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  2. I knew it! But in all seriousness I hope it doesn't harm the books...are we still in the evolutionary stages of comic book sealants?
  3. How do you tie the physical location of a piece to the information on your spreadsheets? I like to move my art around, and it has frustrated my attempts to find related information on any sort of organized table. Do you assign a permanent number to the piece which you add to the spreadsheet and track it that way? Any ideas?
  4. This definitely describes a persons perspective Now 1. Deadpool 2. Joker 3. Batman who laughs 4. Darkseid 5. Carnage As a Kid growing up 1. Batman 2. Spiderman 3. Superman 4. Joker 5. Carnage
  5. When it pops up on a streaming platform I subscribe to and I have absolutely nothing else to watch..... might watch it then.
  6. Swamp Thing Space Odyssey by Alan Moore A big chunk of Alan Moore's final Swamp Thing story arc
  7. Oops I think that little secret is not often repeated Mike and is only a rumour.
  8. Today
  9. A thought about archival, self adhesive mylar corners... I used to have these on a fair number of pieces in my collection. I liked them because they make it super easy to occasionally swop standard comic pages out of a frame. Allowed me to change things over every couple of years or so, fairly easily. Especially when I was hanging a lot of very similar pieces, like Tim Sale Long Halloween pages. What I learned about them is that if (and this is a big if that can have all kinds of side effects), but IF the piece falls from the wall, that mylar and glue are not going to move. The art on the otherhand is not affixed to anything, and there is no real friction to help hold onto it, if it's not sandwiched between a backer and a top mat. So when the art is only gripped by these corners, it may continue to try and move as the frame hits the floor. So if you are real lucky, the mylar corners will pop loose when the frame hits the floor. If you are less lucky, the art itself will get kinked or even small tears at the edges of the mylar. With comic art board, I've only ever seen dings. With thinner paper stocks, I've seen actual minor tearing. Thankfully the only thing of mine to ever fall off a wall was during a minor earthquake we had here on the east coast a number of years ago, and that was a freak incident. Though if I lived in earthquake country, I'd be thinking very seriously about japanese hinges (they are made for such drops), plexiglass, and not free-floating anything of significant value. Just my .02¢
  10. Zero point to a book I bought from @Point Five
  11. Besides Ebay sold , is there an online resource for pulp prices ? I seen a few covers that tickle my senses and i'm not sure if the prices are good or bad .
  12. OK, what’s hot now? I have been away for about a year, I need to know as I need to flip!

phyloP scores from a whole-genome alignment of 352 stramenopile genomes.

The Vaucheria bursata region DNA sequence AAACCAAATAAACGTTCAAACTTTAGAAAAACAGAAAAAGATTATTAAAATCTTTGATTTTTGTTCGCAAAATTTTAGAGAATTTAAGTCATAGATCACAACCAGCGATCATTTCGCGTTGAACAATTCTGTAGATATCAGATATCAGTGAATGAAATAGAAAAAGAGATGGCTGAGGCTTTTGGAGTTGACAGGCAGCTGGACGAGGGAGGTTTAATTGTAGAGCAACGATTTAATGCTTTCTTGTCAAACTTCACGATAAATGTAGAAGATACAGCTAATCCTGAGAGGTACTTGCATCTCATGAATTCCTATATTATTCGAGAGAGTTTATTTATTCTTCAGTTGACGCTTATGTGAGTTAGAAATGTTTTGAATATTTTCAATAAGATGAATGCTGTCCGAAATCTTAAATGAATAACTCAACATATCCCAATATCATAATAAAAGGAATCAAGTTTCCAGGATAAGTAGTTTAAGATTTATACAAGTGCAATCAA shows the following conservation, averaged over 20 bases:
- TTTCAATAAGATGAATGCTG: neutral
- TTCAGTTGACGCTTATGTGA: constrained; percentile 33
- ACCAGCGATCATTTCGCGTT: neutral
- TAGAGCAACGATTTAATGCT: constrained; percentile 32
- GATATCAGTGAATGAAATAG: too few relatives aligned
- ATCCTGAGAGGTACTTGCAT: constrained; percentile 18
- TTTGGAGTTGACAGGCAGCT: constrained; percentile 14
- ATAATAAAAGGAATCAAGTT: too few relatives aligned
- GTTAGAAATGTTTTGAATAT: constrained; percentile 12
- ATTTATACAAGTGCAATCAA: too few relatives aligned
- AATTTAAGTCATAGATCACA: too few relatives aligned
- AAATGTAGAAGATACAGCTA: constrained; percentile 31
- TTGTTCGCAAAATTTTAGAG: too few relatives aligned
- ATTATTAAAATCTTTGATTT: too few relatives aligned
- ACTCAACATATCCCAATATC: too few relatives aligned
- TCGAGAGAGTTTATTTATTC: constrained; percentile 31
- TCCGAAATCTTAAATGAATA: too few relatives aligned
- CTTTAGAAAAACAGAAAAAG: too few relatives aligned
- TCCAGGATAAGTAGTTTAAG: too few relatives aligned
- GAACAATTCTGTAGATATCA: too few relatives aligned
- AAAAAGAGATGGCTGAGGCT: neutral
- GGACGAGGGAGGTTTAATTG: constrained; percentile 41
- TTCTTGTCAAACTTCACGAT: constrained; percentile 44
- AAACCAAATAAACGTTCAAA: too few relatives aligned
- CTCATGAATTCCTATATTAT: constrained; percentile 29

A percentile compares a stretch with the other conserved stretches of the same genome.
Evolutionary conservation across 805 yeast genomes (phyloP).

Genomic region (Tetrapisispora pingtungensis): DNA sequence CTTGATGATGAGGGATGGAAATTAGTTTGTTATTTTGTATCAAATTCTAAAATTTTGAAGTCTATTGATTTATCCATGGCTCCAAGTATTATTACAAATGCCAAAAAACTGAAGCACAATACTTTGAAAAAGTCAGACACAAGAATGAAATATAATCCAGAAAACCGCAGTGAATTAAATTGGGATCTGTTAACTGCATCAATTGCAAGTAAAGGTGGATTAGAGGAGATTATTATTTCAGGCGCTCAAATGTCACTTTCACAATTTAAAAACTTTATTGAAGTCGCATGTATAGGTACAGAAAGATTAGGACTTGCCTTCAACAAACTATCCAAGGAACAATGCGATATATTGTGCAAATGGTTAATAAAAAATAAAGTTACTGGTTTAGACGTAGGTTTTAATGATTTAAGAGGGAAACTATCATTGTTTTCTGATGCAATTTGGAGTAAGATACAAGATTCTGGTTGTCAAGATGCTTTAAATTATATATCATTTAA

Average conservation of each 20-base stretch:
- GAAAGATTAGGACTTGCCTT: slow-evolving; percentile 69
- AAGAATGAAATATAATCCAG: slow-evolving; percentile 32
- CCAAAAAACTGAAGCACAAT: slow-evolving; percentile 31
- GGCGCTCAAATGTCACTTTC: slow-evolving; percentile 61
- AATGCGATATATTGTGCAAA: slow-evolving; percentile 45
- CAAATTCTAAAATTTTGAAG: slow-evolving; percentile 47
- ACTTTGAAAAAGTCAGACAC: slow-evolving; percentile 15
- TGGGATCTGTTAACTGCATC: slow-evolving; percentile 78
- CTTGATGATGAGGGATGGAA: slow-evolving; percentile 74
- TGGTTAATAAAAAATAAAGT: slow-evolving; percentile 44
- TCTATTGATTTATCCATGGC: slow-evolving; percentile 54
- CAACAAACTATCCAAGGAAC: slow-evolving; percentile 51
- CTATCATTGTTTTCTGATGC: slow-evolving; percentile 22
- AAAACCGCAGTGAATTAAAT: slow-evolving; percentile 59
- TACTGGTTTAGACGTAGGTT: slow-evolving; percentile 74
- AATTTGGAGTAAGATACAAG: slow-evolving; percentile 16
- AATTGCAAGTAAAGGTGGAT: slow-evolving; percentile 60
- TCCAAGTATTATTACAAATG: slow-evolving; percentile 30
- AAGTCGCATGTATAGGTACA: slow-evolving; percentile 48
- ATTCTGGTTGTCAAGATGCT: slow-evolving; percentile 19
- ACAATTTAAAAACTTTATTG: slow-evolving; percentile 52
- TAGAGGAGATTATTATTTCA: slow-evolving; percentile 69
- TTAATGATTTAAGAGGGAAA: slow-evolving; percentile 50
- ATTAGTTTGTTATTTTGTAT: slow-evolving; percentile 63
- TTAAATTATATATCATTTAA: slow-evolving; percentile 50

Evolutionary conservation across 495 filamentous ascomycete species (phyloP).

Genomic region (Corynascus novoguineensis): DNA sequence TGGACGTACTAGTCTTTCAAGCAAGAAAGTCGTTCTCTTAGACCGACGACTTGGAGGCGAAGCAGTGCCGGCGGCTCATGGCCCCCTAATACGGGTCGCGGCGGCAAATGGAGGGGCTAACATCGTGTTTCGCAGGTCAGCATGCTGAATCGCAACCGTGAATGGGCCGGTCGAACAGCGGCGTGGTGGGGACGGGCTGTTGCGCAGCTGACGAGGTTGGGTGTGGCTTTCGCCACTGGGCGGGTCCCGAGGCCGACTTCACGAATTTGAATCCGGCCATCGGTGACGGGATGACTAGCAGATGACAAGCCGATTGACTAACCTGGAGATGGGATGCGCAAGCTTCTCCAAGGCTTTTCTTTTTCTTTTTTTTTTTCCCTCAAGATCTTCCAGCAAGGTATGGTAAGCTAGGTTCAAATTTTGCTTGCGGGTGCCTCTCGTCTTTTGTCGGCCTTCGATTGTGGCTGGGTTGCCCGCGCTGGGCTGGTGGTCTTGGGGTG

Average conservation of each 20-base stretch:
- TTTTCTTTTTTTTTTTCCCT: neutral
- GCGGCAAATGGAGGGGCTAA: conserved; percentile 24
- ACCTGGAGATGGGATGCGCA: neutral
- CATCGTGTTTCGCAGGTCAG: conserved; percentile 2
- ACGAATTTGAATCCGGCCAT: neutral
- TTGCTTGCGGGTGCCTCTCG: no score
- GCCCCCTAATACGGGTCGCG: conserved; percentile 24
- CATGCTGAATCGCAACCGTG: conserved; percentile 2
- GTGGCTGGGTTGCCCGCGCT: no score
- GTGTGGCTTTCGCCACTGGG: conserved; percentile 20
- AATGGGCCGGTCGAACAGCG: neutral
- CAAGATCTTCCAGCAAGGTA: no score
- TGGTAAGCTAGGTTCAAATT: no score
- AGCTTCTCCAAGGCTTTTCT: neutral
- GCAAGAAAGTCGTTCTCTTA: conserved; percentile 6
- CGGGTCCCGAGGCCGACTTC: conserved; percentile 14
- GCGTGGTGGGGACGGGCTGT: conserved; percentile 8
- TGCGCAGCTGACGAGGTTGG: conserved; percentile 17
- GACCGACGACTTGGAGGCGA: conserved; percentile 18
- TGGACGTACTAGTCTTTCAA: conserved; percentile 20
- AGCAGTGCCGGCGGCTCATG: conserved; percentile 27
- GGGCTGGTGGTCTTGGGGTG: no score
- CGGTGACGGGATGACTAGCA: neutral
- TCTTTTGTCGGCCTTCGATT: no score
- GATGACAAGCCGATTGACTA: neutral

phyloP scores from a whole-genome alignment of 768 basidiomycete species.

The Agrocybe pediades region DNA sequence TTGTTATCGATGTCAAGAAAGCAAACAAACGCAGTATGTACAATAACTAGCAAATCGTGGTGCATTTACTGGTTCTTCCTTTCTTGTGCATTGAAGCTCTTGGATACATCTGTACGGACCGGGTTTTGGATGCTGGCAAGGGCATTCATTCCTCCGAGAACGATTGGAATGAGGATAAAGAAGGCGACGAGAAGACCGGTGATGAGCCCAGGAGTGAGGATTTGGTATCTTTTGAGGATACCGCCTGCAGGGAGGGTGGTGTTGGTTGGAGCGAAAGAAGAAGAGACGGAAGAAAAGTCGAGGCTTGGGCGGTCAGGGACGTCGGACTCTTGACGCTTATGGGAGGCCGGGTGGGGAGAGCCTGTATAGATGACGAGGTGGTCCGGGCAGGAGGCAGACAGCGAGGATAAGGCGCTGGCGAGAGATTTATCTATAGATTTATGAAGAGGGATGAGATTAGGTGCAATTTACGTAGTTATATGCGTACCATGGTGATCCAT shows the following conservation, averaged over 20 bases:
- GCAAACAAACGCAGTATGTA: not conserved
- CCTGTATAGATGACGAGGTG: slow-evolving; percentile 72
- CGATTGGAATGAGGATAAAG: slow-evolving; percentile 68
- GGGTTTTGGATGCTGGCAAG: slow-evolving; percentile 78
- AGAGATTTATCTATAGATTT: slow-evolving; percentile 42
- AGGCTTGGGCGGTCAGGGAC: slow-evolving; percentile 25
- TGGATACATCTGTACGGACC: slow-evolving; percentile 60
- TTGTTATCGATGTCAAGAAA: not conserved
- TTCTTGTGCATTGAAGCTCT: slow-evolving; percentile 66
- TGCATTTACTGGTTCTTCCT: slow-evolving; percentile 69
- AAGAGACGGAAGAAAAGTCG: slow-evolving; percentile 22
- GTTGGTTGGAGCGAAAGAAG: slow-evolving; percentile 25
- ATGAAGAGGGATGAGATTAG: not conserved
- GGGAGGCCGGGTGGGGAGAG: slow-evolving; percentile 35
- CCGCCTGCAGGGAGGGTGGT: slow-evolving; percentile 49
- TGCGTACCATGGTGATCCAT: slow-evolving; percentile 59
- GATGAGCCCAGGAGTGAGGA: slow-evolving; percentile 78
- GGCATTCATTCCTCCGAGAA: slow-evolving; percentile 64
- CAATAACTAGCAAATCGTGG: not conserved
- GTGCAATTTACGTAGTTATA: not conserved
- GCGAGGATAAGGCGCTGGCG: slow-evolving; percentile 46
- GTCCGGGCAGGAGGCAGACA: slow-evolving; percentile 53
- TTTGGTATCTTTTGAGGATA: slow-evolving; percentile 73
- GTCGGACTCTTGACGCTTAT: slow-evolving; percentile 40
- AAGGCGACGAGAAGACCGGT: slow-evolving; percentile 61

13. Yes! Von Daniken – I recalled the name but Google did not help me to nail it! The idea for the Eternals is entirely based on his fascination for these concepts (maybe he even stated that explicitly at the time). As extravagant as they were the theories, Kirby managed to do – at least initially – a compelling and convicing narration of events. True, the very same idea that some of the Eternals coincided with ancient mythologic figures was drastic, but the rest… the sense of overwhelming mystery, the sensation of man as a mere tiny part of the cosmos Already masterfully evoked when he invented the Kree, anyway, but here it was drastic. The optimism in man, its cosmic role, its destiny, which was present in the Fantastic Four was not there. The Eternals, in their weirdness, had something dramatic and frightening about them. I can’t say that they were “the pillar of creation of super beings" as @Shoomanfoo said: the idea of super-beings have been there since the beginning in the Marvel age. I’d rather say that the Eternals made the concept unfamiliar, in a way for which these beings of immense power were also total strangers. Not such a silly idea as Shooter's Beyonder, rather something more likely, and thus more frightening. Outside the usual confidence in man, salvation, science as a positive means that belonged to the Marvel age.
  14. My experience is that auction dynamics don't work like this. Great auctions with lots of great items attract more quality buyers. Krapola auctions with few items or few quality items generate less buzz and attract fewer quality buyers. It's as simple as that. My impression of the auction market during the last few years is that the pool of money available to chase after books is very deep, and the benefit of being in a hot auction, even though it's filled with books that are competitive with your books, outweighs the risk that bidders' funds will be depleted because there are lots of books competing with yours.
  15. I still don't know if I'm going to bother seeing this theatrically. I'm not feeling it.
  16. For.me, best picture is either JOKER or ONCE UPON A TIME...IN HOLLYWOOD. I'd be very happy if one of those takes home the Oscar.
  17. In Hamada we trust to avoid the pitfalls of Kathleen Kennedy to keep this straight.
  18. Ps apparently pages showing Superman using his powers are at a premium or something. So I got telescopic and X Ray vision on this page.
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